The Maritime History of the Great Lakes
Along the Docks
Oswego Palladium (Oswego, NY), 15 Jun 1874

Full Text
Along the Docks

If oaths would sink a raft the spars on enroute to Boston would have been on the bottom of the river two days ago. The boatmen whose boats have served as fenders for the raft have exhausted their vocabulary, and are now awaiting a fresh supply of expletives from the "sixteens." *

One of the trimmest and neatest appearing schooners we have seen in some time came into port last evening. The new schooner, which was built at Port Huron by Hardison, is named the Mary Lyon and is owned by Hosea Rogers, of Rochester. She is of full canal size and brought through the Welland canal 19,000 bushels of wheat in ten feet of water.

She is well put together, built of the best oak, and when loaded presents a high side out of water, that insures dry decks. She does not spread as much canvass as Oswego vessels, as her lower masts and top masts are considerably shorter, but for heavy weather she ought tone at home. Captain William Harry, formerly of the Thomas Parson, an able and thorough sailor, the commodore of the Rogers' fleet, commands the new three and after.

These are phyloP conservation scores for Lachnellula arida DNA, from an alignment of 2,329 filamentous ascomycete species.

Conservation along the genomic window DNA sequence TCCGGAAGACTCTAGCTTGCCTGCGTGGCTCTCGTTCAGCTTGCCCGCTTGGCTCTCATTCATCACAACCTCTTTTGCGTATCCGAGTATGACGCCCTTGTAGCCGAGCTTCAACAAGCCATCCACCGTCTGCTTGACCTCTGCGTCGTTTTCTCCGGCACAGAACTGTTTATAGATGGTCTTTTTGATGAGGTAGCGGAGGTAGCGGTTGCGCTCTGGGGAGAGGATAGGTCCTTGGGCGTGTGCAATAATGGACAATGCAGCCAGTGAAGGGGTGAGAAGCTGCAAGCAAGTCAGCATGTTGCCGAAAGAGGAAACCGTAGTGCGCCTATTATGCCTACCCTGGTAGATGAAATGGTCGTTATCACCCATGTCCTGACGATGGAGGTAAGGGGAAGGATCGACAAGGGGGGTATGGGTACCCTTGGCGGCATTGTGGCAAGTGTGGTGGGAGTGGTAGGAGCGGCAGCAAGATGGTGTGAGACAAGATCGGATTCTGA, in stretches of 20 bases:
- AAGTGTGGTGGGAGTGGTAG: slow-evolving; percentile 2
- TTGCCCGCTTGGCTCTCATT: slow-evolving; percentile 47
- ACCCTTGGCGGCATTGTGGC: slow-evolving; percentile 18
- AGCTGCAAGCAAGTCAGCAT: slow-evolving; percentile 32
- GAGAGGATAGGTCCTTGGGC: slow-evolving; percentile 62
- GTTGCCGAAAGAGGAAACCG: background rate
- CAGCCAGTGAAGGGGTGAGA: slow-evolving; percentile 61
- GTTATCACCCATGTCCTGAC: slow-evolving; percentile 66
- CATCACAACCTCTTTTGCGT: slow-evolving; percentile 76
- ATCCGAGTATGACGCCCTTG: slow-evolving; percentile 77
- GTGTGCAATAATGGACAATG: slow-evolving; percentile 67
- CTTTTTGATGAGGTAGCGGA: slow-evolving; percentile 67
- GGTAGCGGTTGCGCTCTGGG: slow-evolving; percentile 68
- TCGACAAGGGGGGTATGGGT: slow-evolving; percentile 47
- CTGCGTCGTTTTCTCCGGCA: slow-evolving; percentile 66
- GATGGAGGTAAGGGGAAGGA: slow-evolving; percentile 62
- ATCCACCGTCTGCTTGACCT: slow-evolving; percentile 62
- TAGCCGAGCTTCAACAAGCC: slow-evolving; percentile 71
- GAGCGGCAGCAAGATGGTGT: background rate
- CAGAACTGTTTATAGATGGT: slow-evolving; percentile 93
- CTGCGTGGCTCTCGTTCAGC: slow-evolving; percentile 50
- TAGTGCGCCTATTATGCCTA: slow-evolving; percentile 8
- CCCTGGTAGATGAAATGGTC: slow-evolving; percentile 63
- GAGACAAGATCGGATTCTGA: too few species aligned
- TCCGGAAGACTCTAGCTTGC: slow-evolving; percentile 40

The female distributors of tracts were well received by the seamen and boatmen yesterday.

Media Type:
Item Type:
*Refers to the 16 locks at Cohoes.
Date of Publication:
15 Jun 1874
Personal Name(s):
Rogers, Hosea ; Harry, William
Richard Palmer
Language of Item:
Geographic Coverage:
  • New York, United States
    Latitude: 43.45535 Longitude: -76.5105
Creative Commons licence:
by [more details]
Maritime History of the Great Lakes
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Along the Docks